The parliamentary Defence and Foreign Relations Committee is on the spot for delaying the release of its report on the controversial military procurement of jet-fighters, naval vessels and armoured vehicles.
Two senior military men who testified before the committee, and who have since retired – Maj-Gen Enock Sasia and Lieut-Col Barnabas Rono — have written to National Assembly Clerk Patrick Gichohi seeking to know the status of the parliamentary committee report.
The two, trough lawyer Moses Chelang’a, want to know why the truth behind the alleged link between the procurement of the military hardware and the retirement of senior officers in the military, was taking too long to come out.
“Our clients appeared before the committee in compliance with your order on the day and time appointed.
“As alluded to in your letter, our clients’ premature termination of commission with Kenya Defence Forces is correlated to the procurements under the committees’ investigation.
“With this interest, our clients legitimately expected the committee’s report and findings within reasonable time,” reads the letter, also copied to House Speaker Kenneth Marende.
The House committee had on March 3, last year, summoned the senior military officers to shed light on the “premature retirement of senior military officers and its correlation with the procurement of the 42 AMR Parhard light armoured cars from MIS Sayamar (an Israeli company), APC from a South African company, KN Nyayo and KN Umoja war ships from Financantieri of La Special based in Italy and F5 aircraft from the Government of Jordan”.
They appeared before the committee and shed light on the deal. “It is now more than 15 months down the lane and to our client’s knowledge the anxiously-anticipated report has not been furnished to them, tabled in Parliament or at least made public in pursuant to the committee’s public duty,” reads the letter dated June 25, 2012.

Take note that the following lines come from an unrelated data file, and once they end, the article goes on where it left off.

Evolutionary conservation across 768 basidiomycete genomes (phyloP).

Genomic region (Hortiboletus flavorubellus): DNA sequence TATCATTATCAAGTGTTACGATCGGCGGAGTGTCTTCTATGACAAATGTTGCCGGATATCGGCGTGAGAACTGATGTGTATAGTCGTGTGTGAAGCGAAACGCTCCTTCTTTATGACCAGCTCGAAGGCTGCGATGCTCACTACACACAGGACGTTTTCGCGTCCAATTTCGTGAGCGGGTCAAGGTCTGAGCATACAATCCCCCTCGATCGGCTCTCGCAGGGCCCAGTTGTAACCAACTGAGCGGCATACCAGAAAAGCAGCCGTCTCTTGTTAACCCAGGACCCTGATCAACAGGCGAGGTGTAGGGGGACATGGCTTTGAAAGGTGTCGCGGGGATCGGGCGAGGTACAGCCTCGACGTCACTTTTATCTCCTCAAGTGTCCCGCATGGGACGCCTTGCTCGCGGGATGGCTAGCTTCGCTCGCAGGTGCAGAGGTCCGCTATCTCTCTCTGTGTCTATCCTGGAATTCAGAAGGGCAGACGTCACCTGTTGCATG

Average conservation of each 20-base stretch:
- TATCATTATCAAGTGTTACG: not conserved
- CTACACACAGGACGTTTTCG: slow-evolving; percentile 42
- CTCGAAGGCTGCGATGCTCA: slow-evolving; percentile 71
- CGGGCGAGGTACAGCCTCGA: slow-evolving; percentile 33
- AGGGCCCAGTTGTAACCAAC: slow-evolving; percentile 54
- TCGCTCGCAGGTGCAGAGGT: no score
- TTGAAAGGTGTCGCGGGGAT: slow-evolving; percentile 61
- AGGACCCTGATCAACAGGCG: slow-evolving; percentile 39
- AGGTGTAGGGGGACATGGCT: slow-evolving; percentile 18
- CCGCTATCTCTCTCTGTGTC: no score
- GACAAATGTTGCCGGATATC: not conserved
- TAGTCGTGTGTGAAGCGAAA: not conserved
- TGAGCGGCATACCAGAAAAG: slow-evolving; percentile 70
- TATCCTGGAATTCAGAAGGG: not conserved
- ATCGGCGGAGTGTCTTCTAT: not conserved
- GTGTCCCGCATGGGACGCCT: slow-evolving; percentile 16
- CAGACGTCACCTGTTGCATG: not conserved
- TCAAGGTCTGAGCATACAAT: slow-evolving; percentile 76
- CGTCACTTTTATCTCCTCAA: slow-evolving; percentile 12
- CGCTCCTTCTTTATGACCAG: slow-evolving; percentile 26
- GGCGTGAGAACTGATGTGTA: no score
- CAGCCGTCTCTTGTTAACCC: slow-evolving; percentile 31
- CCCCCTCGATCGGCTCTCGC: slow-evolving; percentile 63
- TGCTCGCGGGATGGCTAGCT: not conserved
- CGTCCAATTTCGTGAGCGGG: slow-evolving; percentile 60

When contacted, the chairman of the Defence and Foreign Relations Committee, Mr Adan Keynan, said the investigation was “very complex” but the report was “100 per cent complete” and would be tabled in the House as soon as it reconvenes later this month.
“The investigation involved so many countries: Israel, South Africa, Italy and Jordan. We still have problems with Jordan, because they have denied us access. But that aside, the report is complete,” Mr Keynan told the Nation on Monday.
“God willing, we will table it as soon as the House reconvenes,” the committee chairman said. It is not clear if the committee has delayed the report because of the on-going military offensive in Somalia that began in October last year.
When the query was raised in Parliament shortly before the committee commenced its inquest, Defence minister Yusuf Haji confirmed that five officers, including the two who want to know the status of the report, “voluntarily opted to resign for reasons that are confidential between them and the Defence Council”.
The minister maintained that the government got value for money in the procurement and that there was nothing sinister with the deal. MPs had alleged massive rot in the procurement procedures of military hardware and intimidation of officers who questioned the deal.